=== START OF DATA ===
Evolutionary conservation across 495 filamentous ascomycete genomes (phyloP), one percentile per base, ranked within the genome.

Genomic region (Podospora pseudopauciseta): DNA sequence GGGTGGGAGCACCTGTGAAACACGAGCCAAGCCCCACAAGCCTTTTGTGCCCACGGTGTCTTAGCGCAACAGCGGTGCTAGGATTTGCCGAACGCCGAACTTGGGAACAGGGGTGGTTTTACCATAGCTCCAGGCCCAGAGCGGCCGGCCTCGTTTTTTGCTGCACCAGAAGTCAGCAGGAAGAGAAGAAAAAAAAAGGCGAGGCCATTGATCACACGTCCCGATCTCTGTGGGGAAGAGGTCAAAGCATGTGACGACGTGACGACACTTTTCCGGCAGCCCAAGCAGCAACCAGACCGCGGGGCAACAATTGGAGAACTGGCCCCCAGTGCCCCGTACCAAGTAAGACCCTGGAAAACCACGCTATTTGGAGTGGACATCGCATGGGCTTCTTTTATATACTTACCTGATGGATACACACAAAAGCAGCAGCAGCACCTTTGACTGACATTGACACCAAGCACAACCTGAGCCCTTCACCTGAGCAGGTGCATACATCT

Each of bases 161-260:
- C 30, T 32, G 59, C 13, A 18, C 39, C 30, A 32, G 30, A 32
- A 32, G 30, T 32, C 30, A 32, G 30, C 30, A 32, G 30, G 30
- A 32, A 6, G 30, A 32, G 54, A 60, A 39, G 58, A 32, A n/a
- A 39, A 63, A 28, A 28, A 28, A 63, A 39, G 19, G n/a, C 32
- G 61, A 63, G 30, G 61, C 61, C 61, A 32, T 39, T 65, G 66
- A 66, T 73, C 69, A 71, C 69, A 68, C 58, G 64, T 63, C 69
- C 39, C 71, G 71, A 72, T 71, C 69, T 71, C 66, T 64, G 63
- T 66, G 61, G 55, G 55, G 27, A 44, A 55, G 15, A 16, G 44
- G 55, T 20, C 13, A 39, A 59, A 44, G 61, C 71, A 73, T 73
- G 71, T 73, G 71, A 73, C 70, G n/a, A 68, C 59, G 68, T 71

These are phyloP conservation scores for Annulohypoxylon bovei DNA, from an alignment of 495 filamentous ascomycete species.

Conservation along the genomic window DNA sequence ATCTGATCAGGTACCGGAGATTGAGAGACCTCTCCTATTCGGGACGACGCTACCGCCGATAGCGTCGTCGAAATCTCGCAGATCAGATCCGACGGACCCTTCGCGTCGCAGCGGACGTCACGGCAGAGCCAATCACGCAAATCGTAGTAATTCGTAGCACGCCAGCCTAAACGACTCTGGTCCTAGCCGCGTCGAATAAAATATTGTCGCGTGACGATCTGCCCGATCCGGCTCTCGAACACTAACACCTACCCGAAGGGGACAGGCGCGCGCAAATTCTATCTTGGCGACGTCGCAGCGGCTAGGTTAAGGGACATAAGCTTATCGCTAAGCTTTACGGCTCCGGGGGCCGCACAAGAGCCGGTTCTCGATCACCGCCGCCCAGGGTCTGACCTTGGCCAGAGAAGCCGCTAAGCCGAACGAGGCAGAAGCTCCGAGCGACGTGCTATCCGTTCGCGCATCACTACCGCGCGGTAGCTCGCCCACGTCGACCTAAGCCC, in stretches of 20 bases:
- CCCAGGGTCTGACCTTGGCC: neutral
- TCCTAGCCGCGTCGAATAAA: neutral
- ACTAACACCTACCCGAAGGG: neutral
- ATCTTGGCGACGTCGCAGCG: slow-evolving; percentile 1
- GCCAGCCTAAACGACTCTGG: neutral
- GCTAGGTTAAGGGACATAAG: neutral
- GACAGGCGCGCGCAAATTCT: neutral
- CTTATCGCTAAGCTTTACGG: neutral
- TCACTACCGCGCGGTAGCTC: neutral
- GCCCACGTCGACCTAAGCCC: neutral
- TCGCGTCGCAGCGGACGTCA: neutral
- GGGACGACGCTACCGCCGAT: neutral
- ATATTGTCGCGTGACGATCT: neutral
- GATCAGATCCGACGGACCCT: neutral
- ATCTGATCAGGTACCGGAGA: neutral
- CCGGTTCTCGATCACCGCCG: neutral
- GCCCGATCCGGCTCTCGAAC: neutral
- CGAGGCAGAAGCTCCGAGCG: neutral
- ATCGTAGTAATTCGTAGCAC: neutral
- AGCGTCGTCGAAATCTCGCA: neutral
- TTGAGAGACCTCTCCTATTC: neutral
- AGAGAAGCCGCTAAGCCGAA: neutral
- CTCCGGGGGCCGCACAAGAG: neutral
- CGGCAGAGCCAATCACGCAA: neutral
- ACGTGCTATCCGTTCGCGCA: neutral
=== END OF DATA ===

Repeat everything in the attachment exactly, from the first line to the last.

Evolutionary conservation across 495 filamentous ascomycete genomes (phyloP), one percentile per base, ranked within the genome.

Genomic region (Podospora pseudopauciseta): DNA sequence GGGTGGGAGCACCTGTGAAACACGAGCCAAGCCCCACAAGCCTTTTGTGCCCACGGTGTCTTAGCGCAACAGCGGTGCTAGGATTTGCCGAACGCCGAACTTGGGAACAGGGGTGGTTTTACCATAGCTCCAGGCCCAGAGCGGCCGGCCTCGTTTTTTGCTGCACCAGAAGTCAGCAGGAAGAGAAGAAAAAAAAAGGCGAGGCCATTGATCACACGTCCCGATCTCTGTGGGGAAGAGGTCAAAGCATGTGACGACGTGACGACACTTTTCCGGCAGCCCAAGCAGCAACCAGACCGCGGGGCAACAATTGGAGAACTGGCCCCCAGTGCCCCGTACCAAGTAAGACCCTGGAAAACCACGCTATTTGGAGTGGACATCGCATGGGCTTCTTTTATATACTTACCTGATGGATACACACAAAAGCAGCAGCAGCACCTTTGACTGACATTGACACCAAGCACAACCTGAGCCCTTCACCTGAGCAGGTGCATACATCT

Each of bases 161-260:
- C 30, T 32, G 59, C 13, A 18, C 39, C 30, A 32, G 30, A 32
- A 32, G 30, T 32, C 30, A 32, G 30, C 30, A 32, G 30, G 30
- A 32, A 6, G 30, A 32, G 54, A 60, A 39, G 58, A 32, A n/a
- A 39, A 63, A 28, A 28, A 28, A 63, A 39, G 19, G n/a, C 32
- G 61, A 63, G 30, G 61, C 61, C 61, A 32, T 39, T 65, G 66
- A 66, T 73, C 69, A 71, C 69, A 68, C 58, G 64, T 63, C 69
- C 39, C 71, G 71, A 72, T 71, C 69, T 71, C 66, T 64, G 63
- T 66, G 61, G 55, G 55, G 27, A 44, A 55, G 15, A 16, G 44
- G 55, T 20, C 13, A 39, A 59, A 44, G 61, C 71, A 73, T 73
- G 71, T 73, G 71, A 73, C 70, G n/a, A 68, C 59, G 68, T 71

These are phyloP conservation scores for Annulohypoxylon bovei DNA, from an alignment of 495 filamentous ascomycete species.

Conservation along the genomic window DNA sequence ATCTGATCAGGTACCGGAGATTGAGAGACCTCTCCTATTCGGGACGACGCTACCGCCGATAGCGTCGTCGAAATCTCGCAGATCAGATCCGACGGACCCTTCGCGTCGCAGCGGACGTCACGGCAGAGCCAATCACGCAAATCGTAGTAATTCGTAGCACGCCAGCCTAAACGACTCTGGTCCTAGCCGCGTCGAATAAAATATTGTCGCGTGACGATCTGCCCGATCCGGCTCTCGAACACTAACACCTACCCGAAGGGGACAGGCGCGCGCAAATTCTATCTTGGCGACGTCGCAGCGGCTAGGTTAAGGGACATAAGCTTATCGCTAAGCTTTACGGCTCCGGGGGCCGCACAAGAGCCGGTTCTCGATCACCGCCGCCCAGGGTCTGACCTTGGCCAGAGAAGCCGCTAAGCCGAACGAGGCAGAAGCTCCGAGCGACGTGCTATCCGTTCGCGCATCACTACCGCGCGGTAGCTCGCCCACGTCGACCTAAGCCC, in stretches of 20 bases:
- CCCAGGGTCTGACCTTGGCC: neutral
- TCCTAGCCGCGTCGAATAAA: neutral
- ACTAACACCTACCCGAAGGG: neutral
- ATCTTGGCGACGTCGCAGCG: slow-evolving; percentile 1
- GCCAGCCTAAACGACTCTGG: neutral
- GCTAGGTTAAGGGACATAAG: neutral
- GACAGGCGCGCGCAAATTCT: neutral
- CTTATCGCTAAGCTTTACGG: neutral
- TCACTACCGCGCGGTAGCTC: neutral
- GCCCACGTCGACCTAAGCCC: neutral
- TCGCGTCGCAGCGGACGTCA: neutral
- GGGACGACGCTACCGCCGAT: neutral
- ATATTGTCGCGTGACGATCT: neutral
- GATCAGATCCGACGGACCCT: neutral
- ATCTGATCAGGTACCGGAGA: neutral
- CCGGTTCTCGATCACCGCCG: neutral
- GCCCGATCCGGCTCTCGAAC: neutral
- CGAGGCAGAAGCTCCGAGCG: neutral
- ATCGTAGTAATTCGTAGCAC: neutral
- AGCGTCGTCGAAATCTCGCA: neutral
- TTGAGAGACCTCTCCTATTC: neutral
- AGAGAAGCCGCTAAGCCGAA: neutral
- CTCCGGGGGCCGCACAAGAG: neutral
- CGGCAGAGCCAATCACGCAA: neutral
- ACGTGCTATCCGTTCGCGCA: neutral